To complete her final confined water module, Cheryl needed to do a different skill set. She needed to descend and remove and replace weights, remove and replace her scuba unit underwater, complete the last flexible skill of removing a low pressure inflator, and beforehand plan a simulated dive which would include her reviewing at least one previous skill.
This made it interesting. In order to complete the last module Cheryl had to plan the sequence of events that would cover all the agendas, and this is what we came up with. We would enter the water with a giant stride. The ladies would check each other for appropriate weighting. We would descend and set Naira to working on her hover and I would demonstrate and assist Cheryl with weight removal and replacement. Naira was able to hover much faster than anticipated so she observed and assisted while I demonstrated and Cheryl executed a BCD removal and replacement. We had decided next that Cheryl would review the skill of alternate air source breathing by taking Naira’s air, and Naira conducted her around the pool for several meters. Now Cheryl would do the low pressure hose removal on her own bcd, and resume swimming. I used the opportunity to trim Naira as well and with both ladies swimming neutrally buoyant I stopped Naira and shut off her air supply in the back. She knew to breathe until her air ran out and then go for Cheryl’s alternate air source. Both ladies were aware that neither of them would have use of their low pressure inflators, Cheryl’s because she had disconnected it, and Naira’s because she thought her air was switched off (I had actually turned it back on, literally behind her back). Therefore when they reached the surface on the ascent both would have to establish positive buoyancy using oral inflation. The ballet was choreographed well, and it was a pleasure to watch the ladies carry it out on the basis of Cheryl’s planning. They were both ready for the ocean now.
We finished the module with Naira’s CESA simulation, exited the pool, cleaned and stowed our gear, and went to dinner. We could sleep late in the morning, till almost 8 a.m. We were told we would be leaving the center at 9 a.m. for the boat to depart at 9:30. But at 9:30 there were people still in the swimming pool. Our group went to the harbor anyway where we were first on the boat. We had half an hour to organize our things and review our plan for the day before the others arrived. When they did, we were on our way by 10:30.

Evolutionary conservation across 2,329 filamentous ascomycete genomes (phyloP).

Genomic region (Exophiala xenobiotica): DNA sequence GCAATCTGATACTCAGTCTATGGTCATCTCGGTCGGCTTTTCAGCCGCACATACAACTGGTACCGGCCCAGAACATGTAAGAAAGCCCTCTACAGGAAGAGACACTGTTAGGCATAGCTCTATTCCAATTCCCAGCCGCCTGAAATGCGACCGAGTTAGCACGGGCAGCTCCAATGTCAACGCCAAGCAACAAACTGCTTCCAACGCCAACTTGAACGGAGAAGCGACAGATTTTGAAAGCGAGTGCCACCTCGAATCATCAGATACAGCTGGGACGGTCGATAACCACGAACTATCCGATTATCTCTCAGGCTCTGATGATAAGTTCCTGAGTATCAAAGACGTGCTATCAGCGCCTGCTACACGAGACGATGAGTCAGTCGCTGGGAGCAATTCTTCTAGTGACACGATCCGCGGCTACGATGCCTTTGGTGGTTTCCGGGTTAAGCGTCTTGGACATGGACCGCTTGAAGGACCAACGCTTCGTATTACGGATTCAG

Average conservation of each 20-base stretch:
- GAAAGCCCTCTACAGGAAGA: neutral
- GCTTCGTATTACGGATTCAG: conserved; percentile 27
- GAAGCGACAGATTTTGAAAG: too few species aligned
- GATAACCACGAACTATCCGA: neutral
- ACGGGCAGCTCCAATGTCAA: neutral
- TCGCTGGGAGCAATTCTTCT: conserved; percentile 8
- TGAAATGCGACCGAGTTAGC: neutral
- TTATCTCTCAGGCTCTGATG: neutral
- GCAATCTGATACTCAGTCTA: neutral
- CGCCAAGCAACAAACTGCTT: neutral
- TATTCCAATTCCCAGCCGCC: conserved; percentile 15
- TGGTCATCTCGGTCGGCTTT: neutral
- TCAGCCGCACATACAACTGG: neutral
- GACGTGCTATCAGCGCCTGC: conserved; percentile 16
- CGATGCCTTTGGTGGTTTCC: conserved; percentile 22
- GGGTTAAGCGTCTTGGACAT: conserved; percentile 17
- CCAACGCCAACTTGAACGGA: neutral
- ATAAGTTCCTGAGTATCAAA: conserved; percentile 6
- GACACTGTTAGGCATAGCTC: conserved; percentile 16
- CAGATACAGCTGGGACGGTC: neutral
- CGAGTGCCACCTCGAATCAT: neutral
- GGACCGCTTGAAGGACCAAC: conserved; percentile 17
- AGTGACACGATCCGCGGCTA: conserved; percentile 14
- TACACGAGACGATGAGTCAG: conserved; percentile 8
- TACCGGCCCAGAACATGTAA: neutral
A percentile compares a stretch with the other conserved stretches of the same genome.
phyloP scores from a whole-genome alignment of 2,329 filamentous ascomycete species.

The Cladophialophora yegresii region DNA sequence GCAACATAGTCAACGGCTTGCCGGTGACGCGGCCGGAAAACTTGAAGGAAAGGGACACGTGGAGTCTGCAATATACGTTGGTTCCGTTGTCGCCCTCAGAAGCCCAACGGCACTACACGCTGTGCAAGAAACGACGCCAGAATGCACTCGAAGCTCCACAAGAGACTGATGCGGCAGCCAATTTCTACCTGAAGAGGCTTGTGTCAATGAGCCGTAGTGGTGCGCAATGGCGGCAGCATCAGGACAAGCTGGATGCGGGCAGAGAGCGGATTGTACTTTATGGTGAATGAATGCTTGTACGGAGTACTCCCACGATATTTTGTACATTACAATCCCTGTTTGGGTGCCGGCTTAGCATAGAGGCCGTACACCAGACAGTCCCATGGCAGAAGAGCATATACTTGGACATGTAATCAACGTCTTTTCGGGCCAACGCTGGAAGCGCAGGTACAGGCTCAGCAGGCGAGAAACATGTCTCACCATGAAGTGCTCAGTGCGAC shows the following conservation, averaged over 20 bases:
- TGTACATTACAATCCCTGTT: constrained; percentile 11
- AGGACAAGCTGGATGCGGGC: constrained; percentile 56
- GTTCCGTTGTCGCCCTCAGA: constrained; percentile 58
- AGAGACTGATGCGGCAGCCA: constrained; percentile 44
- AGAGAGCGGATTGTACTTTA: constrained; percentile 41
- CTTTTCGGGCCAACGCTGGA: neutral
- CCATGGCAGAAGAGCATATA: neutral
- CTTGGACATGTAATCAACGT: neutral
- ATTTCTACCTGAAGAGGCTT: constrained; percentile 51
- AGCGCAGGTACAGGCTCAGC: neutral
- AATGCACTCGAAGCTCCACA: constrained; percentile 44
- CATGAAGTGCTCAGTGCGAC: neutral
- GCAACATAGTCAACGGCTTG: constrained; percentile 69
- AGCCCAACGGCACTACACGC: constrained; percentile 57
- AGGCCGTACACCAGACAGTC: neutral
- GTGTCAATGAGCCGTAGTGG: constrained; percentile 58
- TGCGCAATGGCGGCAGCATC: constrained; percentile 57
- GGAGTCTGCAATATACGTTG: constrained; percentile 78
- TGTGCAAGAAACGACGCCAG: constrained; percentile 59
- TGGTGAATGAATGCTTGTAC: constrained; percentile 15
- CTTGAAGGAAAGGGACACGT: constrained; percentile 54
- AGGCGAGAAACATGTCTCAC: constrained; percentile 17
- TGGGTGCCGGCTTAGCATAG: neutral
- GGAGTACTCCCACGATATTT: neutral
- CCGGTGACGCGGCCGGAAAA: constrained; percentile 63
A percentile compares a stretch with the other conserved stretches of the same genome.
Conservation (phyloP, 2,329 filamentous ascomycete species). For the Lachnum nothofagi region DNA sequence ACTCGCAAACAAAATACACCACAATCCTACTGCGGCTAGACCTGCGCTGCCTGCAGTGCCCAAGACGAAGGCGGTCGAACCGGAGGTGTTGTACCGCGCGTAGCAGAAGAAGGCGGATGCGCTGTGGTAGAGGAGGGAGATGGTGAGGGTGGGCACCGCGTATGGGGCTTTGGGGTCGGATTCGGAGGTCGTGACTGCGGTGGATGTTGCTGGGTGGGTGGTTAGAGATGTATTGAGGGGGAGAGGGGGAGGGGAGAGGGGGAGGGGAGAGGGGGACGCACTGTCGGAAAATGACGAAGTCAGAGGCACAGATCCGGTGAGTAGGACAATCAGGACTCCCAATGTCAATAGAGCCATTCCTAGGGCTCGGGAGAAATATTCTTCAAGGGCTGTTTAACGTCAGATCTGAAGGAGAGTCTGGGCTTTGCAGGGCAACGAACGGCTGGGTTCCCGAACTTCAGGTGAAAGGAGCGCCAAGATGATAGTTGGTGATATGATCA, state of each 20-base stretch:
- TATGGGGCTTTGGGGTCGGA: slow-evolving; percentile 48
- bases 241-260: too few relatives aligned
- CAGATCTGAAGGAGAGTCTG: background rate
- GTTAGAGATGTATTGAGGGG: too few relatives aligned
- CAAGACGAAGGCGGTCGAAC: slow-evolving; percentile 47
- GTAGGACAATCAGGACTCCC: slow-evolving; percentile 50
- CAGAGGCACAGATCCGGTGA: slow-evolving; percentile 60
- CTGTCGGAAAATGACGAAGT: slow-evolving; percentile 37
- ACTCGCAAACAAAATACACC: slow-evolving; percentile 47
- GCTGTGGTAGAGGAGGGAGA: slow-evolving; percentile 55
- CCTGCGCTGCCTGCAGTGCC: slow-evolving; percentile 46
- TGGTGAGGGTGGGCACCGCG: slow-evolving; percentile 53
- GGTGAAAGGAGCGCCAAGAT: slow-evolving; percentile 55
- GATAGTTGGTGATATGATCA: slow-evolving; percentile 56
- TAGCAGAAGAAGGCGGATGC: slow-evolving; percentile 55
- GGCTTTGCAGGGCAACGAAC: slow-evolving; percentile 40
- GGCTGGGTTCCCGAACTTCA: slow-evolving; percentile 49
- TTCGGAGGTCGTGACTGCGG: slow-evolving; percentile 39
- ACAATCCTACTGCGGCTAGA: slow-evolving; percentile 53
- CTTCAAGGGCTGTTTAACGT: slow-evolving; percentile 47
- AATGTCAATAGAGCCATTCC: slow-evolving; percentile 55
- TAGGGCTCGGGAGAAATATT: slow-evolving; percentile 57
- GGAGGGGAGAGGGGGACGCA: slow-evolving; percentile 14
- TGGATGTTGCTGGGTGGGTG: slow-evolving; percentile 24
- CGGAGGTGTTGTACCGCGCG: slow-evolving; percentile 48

The dives went well. Both ladies showed they had learned a lot in 2 days of training. We dived from the Kayak Beach at Ras Morovi, starting in water shallow enough to stand in. But we moved to deeper water where both ladies did their required exercises for their course, and we swam against current to the crayfish cave where unfortunately none were home. That reef is beautiful though, full of teeming blue triggers. We followed the current over the saddle where the ladies pointed out morays for me to film. Turning north we headed over the cabbage coral, found no turtles, but saw a cowtail ray scurry ahead of us, disappearing more than once into the milky haze that reduced vis on this dive. We ended the dive with a CESA for Cheryl, which she conducted brilliantly from 7 meters.
The boat picked up Naira and left Cheryl and I to complete most of her surface work, so that the next dive, again on Ras Sanut, Cheryl had only to plan the dive and how we would work it around Naira’s o/w dive 2 requirements. We started with a compass navigation exercise at the surface for Naira so that she would have practice for a similar exercise under water. Down below we found a distinctive arched coral with a feather star sticking up from it and went 12 kick cycles south from that. There was a significant current pushing east so when the ladies turned around I tried to get them to hurry back north, since any delay was going to push us off our return leg. They delayed some and passed to the east of the rock on return and I thought they weren’t counting fin kicks but then they stopped and looked around. I pointed out the rock, predictably just up current from us.
We continued our dive with the current, constrained by PADI standards to going just 12 meters deep on Naira's ow dive 2. The current picked up as we neared the point, an interesting experience for beginning dive students. Here we encountered jacks and a few barracuda passing overhead. I had coached the ladies on dumping air as we went up the reef to our safety stop at 5 meters, a depth where a 5 mm wetsuit can become unexpectedly buoyant. They did a fine job coping with the current which at the end threatened to sweep us off the reef. But they stayed together and stayed down, and Naira was able to do her last exercise, surface on alternate air source, perfectly.